It is therefore Article 7(1)(a) of the ATT that provides the important minimum threshold: China must not authorise any shipment of weapons to Russia where it identifies an overriding risk of their use in the war in Ukraine.
Information Available to China about Russia’s Intended Use of the Weapons
A ‘hard case’ borderline scenario of prohibition under the ATT could arise if China supplies weapons based on assurances from Russia that they will not be used in Ukraine, but are instead intended for Russia’s regular and legitimate military and security needs.
In this situation, an assessment would still be required under Article 7(1)(a) of the overriding risk that the weapons would, in spite of and contrary to Russian assurances, be used in the war in Ukraine and therefore contribute to undermining peace and security. Such a scenario would then engage China in determinations under Article 7(2) as to whether it could take measures to mitigate the risk of the prohibited use in Ukraine, for instance by securing an undertaking from Russia that the items will not be used for purposes other than the declared regular usage. In this regard, it is salient that these provisions were included in the ATT primarily in relation to avoiding the risks of diversion from intended end-users to other recipients, not to mitigating unlawful uses by a purchasing State. It is hard to see how China could realistically mitigate these risks bona fide, or obtain any binding commitment that would prevent Russia from using the weapons in Ukraine mala fides.
At the present time, in order for any military aid requested by Russia from China to be permissible under the ATT, it would need to be accompanied by information substantiating that the weapons are not for use in Ukraine (of course this would not exclude possibilities of wrongful use against Russian civilians’ human rights. There is an obligation under Article 8(1) according to which States party to the ATT that are importing arms, must take measures to ensure that ‘appropriate and relevant information’ is provided to the exporting State Party to assist in the export assessment under Article 7. However, since Russia is not an ATT State Party (neither is it a signatory), Article 8(1) does not apply and it is under no treaty obligation to provide this information, although of course doing so could facilitate China in meeting its obligations under the ATT.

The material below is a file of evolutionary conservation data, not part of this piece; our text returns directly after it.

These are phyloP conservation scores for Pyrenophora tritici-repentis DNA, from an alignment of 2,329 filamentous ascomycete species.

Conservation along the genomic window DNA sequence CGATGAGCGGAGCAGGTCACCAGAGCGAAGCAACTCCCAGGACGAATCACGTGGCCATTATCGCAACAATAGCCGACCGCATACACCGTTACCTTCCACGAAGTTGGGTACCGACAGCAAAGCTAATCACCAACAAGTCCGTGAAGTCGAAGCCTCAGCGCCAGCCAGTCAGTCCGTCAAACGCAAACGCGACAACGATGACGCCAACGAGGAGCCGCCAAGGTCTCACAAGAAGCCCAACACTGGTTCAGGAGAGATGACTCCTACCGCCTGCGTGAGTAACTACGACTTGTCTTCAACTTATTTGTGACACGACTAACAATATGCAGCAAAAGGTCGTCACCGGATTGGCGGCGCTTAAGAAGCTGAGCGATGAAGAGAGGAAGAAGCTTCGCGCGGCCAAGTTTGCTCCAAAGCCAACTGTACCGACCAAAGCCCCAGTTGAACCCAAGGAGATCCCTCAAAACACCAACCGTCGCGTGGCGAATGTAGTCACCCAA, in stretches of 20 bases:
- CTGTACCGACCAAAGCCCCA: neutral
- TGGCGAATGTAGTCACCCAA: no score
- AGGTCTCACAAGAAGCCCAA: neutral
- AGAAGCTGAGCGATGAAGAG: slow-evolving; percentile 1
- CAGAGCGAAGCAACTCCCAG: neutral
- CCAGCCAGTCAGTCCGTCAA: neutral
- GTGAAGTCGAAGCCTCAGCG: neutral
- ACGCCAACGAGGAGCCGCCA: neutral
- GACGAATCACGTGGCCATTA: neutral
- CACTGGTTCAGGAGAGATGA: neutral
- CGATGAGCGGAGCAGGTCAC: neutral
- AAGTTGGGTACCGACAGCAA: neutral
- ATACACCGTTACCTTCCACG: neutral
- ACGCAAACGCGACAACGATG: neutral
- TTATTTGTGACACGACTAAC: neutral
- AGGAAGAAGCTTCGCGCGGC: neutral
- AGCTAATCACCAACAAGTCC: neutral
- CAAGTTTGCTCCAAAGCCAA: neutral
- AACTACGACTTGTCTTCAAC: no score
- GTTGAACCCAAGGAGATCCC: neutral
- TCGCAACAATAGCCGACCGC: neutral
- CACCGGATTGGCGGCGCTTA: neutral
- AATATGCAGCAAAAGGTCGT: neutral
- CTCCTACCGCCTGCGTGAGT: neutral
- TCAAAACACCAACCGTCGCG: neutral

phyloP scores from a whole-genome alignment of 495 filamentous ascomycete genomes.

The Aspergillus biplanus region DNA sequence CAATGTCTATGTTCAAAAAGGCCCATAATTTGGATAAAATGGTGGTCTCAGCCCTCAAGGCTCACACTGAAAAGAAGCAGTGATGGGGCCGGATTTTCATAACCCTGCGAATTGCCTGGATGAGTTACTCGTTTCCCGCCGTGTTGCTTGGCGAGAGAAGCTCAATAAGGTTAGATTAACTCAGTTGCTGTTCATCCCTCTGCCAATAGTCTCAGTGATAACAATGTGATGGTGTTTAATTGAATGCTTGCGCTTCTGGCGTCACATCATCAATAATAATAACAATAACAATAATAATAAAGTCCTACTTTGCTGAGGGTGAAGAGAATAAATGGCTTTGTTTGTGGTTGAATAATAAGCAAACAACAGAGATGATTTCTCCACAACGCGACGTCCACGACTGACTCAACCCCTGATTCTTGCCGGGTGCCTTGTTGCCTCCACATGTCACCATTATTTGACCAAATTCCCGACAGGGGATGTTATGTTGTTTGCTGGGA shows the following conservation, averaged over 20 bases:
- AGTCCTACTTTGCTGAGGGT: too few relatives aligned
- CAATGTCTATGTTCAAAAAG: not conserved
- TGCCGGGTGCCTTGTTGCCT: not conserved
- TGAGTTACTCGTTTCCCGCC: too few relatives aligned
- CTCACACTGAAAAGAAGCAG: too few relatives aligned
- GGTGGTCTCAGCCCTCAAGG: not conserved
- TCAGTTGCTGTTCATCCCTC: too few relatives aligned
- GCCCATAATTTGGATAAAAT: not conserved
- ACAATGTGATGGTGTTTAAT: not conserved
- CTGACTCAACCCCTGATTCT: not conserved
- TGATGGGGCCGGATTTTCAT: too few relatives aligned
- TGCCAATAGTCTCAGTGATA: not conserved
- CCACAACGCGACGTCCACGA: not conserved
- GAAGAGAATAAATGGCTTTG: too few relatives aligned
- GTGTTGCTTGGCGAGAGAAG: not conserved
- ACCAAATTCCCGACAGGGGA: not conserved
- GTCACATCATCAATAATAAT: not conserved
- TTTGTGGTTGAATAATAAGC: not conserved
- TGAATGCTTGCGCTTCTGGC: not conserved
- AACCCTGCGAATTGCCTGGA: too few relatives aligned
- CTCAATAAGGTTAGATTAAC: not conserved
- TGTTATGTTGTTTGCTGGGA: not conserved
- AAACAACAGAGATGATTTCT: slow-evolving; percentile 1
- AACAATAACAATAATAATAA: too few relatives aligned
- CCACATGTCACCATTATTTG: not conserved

The bottom-line here, however, is that if Russia is seeking military aid from China at the present time, it is likely for use in Ukraine. If the reports cited by US intelligence are accurate, Russia has requested military aid expressly for use to attack Ukraine, removing any possibility of risk mitigation, and making the arms exports undoubtedly unlawful under Article 7(1).
In sum then, the ATT does not appear to prevent China from continuing to supply weapons to Russia for its regular and legitimate military and security needs. At least under the ATT, the illegal invasion of Ukraine does not per se mean that States must suspend regular support for Russia, for instance for its police and domestic security apparatus (of course, irrespective of the Ukraine situation there may be rights violations by Russian authorities that could trigger an ATT prohibition). Indeed, the Preamble to the ATT recognizes ‘the legitimate political, security, economic and commercial interests of States in the international trade in conventional arms’. However, as soon as China detects the potential overriding risk for an exported weapon to be used in the invasion of Ukraine (this need not rise to the level of ‘knowledge’), the ATT absolutely prohibits China from authorising such exports. This is a low bar, and would seem to apply to all of the rumoured conventional arms sales to Russia at present, since any such weapons raise an overriding risk of possible use in Ukraine.
The ATT Offers a Lex Specialis for Chinese Arms Exports to Russia
Following this detailed analysis of Articles 6 and 7, it can be seen that the ATT provides a more specific set of international law obligations to clarify the conditions in which a State must not transfer weapons to another State, than under general international law.